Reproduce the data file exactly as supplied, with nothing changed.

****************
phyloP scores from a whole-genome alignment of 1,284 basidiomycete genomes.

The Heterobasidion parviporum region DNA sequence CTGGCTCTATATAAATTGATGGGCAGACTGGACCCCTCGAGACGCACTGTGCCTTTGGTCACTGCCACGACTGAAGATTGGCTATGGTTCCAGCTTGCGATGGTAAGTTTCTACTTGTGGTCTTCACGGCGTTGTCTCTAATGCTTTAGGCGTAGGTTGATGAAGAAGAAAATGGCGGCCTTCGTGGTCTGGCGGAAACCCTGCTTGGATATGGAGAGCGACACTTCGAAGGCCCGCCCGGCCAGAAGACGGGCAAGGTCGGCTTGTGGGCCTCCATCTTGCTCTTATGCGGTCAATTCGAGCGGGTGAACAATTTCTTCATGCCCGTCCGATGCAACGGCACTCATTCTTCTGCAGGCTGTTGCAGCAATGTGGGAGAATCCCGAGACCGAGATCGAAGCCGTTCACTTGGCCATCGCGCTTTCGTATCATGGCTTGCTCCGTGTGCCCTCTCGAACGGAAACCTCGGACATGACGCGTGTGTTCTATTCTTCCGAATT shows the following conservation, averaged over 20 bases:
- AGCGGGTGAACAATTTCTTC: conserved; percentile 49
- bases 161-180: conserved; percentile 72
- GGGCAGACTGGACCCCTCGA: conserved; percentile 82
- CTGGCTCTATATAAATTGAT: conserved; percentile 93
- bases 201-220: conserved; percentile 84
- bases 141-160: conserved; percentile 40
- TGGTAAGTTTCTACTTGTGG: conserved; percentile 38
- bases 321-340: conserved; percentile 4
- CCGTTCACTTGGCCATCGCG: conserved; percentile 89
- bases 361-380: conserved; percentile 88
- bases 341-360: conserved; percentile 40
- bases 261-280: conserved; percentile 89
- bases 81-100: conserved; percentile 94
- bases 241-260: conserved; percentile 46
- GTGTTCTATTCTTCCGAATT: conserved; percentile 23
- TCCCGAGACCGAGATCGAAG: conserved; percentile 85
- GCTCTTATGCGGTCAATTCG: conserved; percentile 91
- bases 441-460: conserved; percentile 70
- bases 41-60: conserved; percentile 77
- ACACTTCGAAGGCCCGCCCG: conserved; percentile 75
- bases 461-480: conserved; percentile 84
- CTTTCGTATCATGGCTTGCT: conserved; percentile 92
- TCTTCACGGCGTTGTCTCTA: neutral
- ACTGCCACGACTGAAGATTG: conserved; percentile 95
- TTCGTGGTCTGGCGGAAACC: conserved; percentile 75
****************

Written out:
phyloP scores from a whole-genome alignment of 1,284 basidiomycete genomes.

The Heterobasidion parviporum region DNA sequence CTGGCTCTATATAAATTGATGGGCAGACTGGACCCCTCGAGACGCACTGTGCCTTTGGTCACTGCCACGACTGAAGATTGGCTATGGTTCCAGCTTGCGATGGTAAGTTTCTACTTGTGGTCTTCACGGCGTTGTCTCTAATGCTTTAGGCGTAGGTTGATGAAGAAGAAAATGGCGGCCTTCGTGGTCTGGCGGAAACCCTGCTTGGATATGGAGAGCGACACTTCGAAGGCCCGCCCGGCCAGAAGACGGGCAAGGTCGGCTTGTGGGCCTCCATCTTGCTCTTATGCGGTCAATTCGAGCGGGTGAACAATTTCTTCATGCCCGTCCGATGCAACGGCACTCATTCTTCTGCAGGCTGTTGCAGCAATGTGGGAGAATCCCGAGACCGAGATCGAAGCCGTTCACTTGGCCATCGCGCTTTCGTATCATGGCTTGCTCCGTGTGCCCTCTCGAACGGAAACCTCGGACATGACGCGTGTGTTCTATTCTTCCGAATT shows the following conservation, averaged over 20 bases:
- AGCGGGTGAACAATTTCTTC: conserved; percentile 49
- bases 161-180: conserved; percentile 72
- GGGCAGACTGGACCCCTCGA: conserved; percentile 82
- CTGGCTCTATATAAATTGAT: conserved; percentile 93
- bases 201-220: conserved; percentile 84
- bases 141-160: conserved; percentile 40
- TGGTAAGTTTCTACTTGTGG: conserved; percentile 38
- bases 321-340: conserved; percentile 4
- CCGTTCACTTGGCCATCGCG: conserved; percentile 89
- bases 361-380: conserved; percentile 88
- bases 341-360: conserved; percentile 40
- bases 261-280: conserved; percentile 89
- bases 81-100: conserved; percentile 94
- bases 241-260: conserved; percentile 46
- GTGTTCTATTCTTCCGAATT: conserved; percentile 23
- TCCCGAGACCGAGATCGAAG: conserved; percentile 85
- GCTCTTATGCGGTCAATTCG: conserved; percentile 91
- bases 441-460: conserved; percentile 70
- bases 41-60: conserved; percentile 77
- ACACTTCGAAGGCCCGCCCG: conserved; percentile 75
- bases 461-480: conserved; percentile 84
- CTTTCGTATCATGGCTTGCT: conserved; percentile 92
- TCTTCACGGCGTTGTCTCTA: neutral
- ACTGCCACGACTGAAGATTG: conserved; percentile 95
- TTCGTGGTCTGGCGGAAACC: conserved; percentile 75